Heat Pump Cleaning Tips to Prepare for a Winter Storm
Our friends at Daikin, a company we at Quality Heating are proud to represent as certified sales and support specialists, have valuable advice for this time of year, and especially for rough winter storm conditions. Here’s how to clean and maintain your heat pump in extreme winter weather conditions and when to call on Quality Heating for help.
Unlike a furnace or electric baseboard that warm your home by generating heat from the surrounding air, heat pumps work by transferring heat from one place to another, extracting warmth from the outdoors even in temperatures as low as -27°C.
This makes heat pumps highly efficient, creating savings up to 60 percent for homeowners on home heating bills. However, in very cold weather, your heat pump may not be able to work as efficiently and a backup source of heat may be needed.
Additionally, extreme winter weather conditions like freezing rain and blizzard conditions create snow and ice that can block the outdoor unit of your heat pump, further hindering the transfer of heat into your home or damaging your heat pump altogether if ignored.
Cleaning and maintaining your heat pump during a winter storm will keep you warmer and protect your heat pump from damage. Studies suggest that the overall lifespan of an air source heat pump hinges on two major factors:
• the quality of the heat pump installation
• how well the unit is maintained by the homeowner
To protect your heat pump during a winter storm and to maximize the efficient transfer of warmth into your home, follow these tips:
Install Your Heat Pump in a Protected Area
There are precautions you can take prior to installation that will allow you to avoid most winter maintenance issues. When you’re getting a heat pump installed with a certified Daikin dealer like Quality Heating, choose a spot that won’t bear the brunt of harsh winter storms. Additionally, your heat pump should be installed off of the ground so that it drains properly during all seasons.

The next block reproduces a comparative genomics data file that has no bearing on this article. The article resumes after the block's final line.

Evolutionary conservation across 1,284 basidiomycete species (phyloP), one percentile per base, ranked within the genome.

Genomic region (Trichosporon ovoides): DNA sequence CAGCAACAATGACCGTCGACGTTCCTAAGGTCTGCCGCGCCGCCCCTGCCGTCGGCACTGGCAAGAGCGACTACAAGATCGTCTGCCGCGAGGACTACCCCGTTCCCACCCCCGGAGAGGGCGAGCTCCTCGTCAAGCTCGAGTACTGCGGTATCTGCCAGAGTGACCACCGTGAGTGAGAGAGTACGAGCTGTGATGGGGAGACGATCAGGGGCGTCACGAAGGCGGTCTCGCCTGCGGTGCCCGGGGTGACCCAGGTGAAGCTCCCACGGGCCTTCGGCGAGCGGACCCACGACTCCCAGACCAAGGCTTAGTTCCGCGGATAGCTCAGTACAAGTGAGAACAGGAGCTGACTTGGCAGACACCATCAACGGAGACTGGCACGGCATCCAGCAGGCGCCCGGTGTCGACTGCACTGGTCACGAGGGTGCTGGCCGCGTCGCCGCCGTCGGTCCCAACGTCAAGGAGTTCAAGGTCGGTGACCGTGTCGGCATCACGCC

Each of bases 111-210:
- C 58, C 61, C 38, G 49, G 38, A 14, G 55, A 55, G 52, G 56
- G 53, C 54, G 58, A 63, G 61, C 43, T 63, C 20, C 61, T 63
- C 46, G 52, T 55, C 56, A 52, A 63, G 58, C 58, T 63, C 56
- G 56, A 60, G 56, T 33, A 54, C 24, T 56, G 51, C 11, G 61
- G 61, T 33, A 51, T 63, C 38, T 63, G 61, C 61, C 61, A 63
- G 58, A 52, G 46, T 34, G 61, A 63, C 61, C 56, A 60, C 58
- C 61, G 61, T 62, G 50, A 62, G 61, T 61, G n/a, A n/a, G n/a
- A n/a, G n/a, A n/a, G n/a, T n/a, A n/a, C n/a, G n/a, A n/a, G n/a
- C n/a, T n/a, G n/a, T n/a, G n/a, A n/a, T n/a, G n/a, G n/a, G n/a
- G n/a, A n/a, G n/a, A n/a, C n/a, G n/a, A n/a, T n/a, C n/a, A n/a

Clear Away Snow from Your Heat Pump
A heat pump blocked with snow will spend more energy melting the snow than heating your home. Although the outdoor compressor unit is mounted up off the ground, it is not unusual during storm season to see snow accumulation that high. After a storm, check the outdoor unit. Do not use a shovel to clear away the snow as you could damage the unit. Instead, gently clear away using a brush or a broom.
Remove Thick Ice from Your Heat Pump
It’s not uncommon to experience cycles of freeze/thaw during a winter storm, and when this happens, water can drip from the roof of your home onto the outdoor unit, creating a blockage. It is normal for frost or even a thin layer of ice to cover the heat pump, but if you notice more than that, turn off the heat pump and pour warm water over the top of it.
Do not use a shovel or sharp objects to remove the ice because the refrigerant coils can be damaged in the process. If there is only a thin layer of ice, the heat pump will defrost itself. Defrost mode kicks in at 0 degrees and will continue for five to 15-minute intervals until the ice has melted. If the heat pump is not defrosting or is going into defrost mode too often, contact Quality Heating.
Be Proactive—Not Reactive—with Maintenance
Heat pumps should be deep cleaned every year or two. Quality Heating technicians can check for things like loose wiring or worn bearings—those pesky fixes you won’t want to worry about during a blizzard.
You may also want to prepare for a winter storm by changing the filter on the indoor unit, which is recommended once per month.
Here is an easy five-step process to clean the filter on your heat pump’s indoor unit:
• Turn off the heat pump.
• Pop off the cover on the top of the heat pump.
• Remove the filters. (They will look similar to the lint filter in your clothes dryer.)
• Clean the filters. You can use a vacuum or you can put them under running water.
• Place the filters somewhere they can dry before placing them back in the heat pump.
Cleaning your indoor heat pump filter will help your heat pump run more efficiently and ensure maximum heat output from your heat pump.
Measure Your Heat Pump’s Efficiency
Each heat pump has a Heating Seasonal Performance Factor (HSPF). HSPF is the rating used to measure how well a heat pump performs in heating mode. The higher the score, the more efficiently the heat pump works.
Take stock of your heat pump’s temperature readings during the winter months so that you can plan your backup heating accordingly when a storm is on track. Knowing the full range of your heat pump’s capabilities will help you plan for a storm day when you can expect your heat pump will be working less efficiently.
Plan Your Backup Heat Source
Heat pumps extract the warmth from the air and move it into your home, and when the temperature drops below -20°C, they may not be able to transfer heat as efficiently. During extreme weather events, you may need a backup source of heat.
If you have a ductless/mini-split heat pump, your backup will likely be electric baseboard heating. Since the mini-split heat pump doesn’t require ductwork, many homeowners already have electric baseboard heat in place. Ducted heat pumps harness the forced air ducts in your home to spread the heat around. Homeowners with these centrally ducted systems may use electric heat, but a furnace may be necessary in some cases. Consult Quality Heating to see which backup system best suits your home.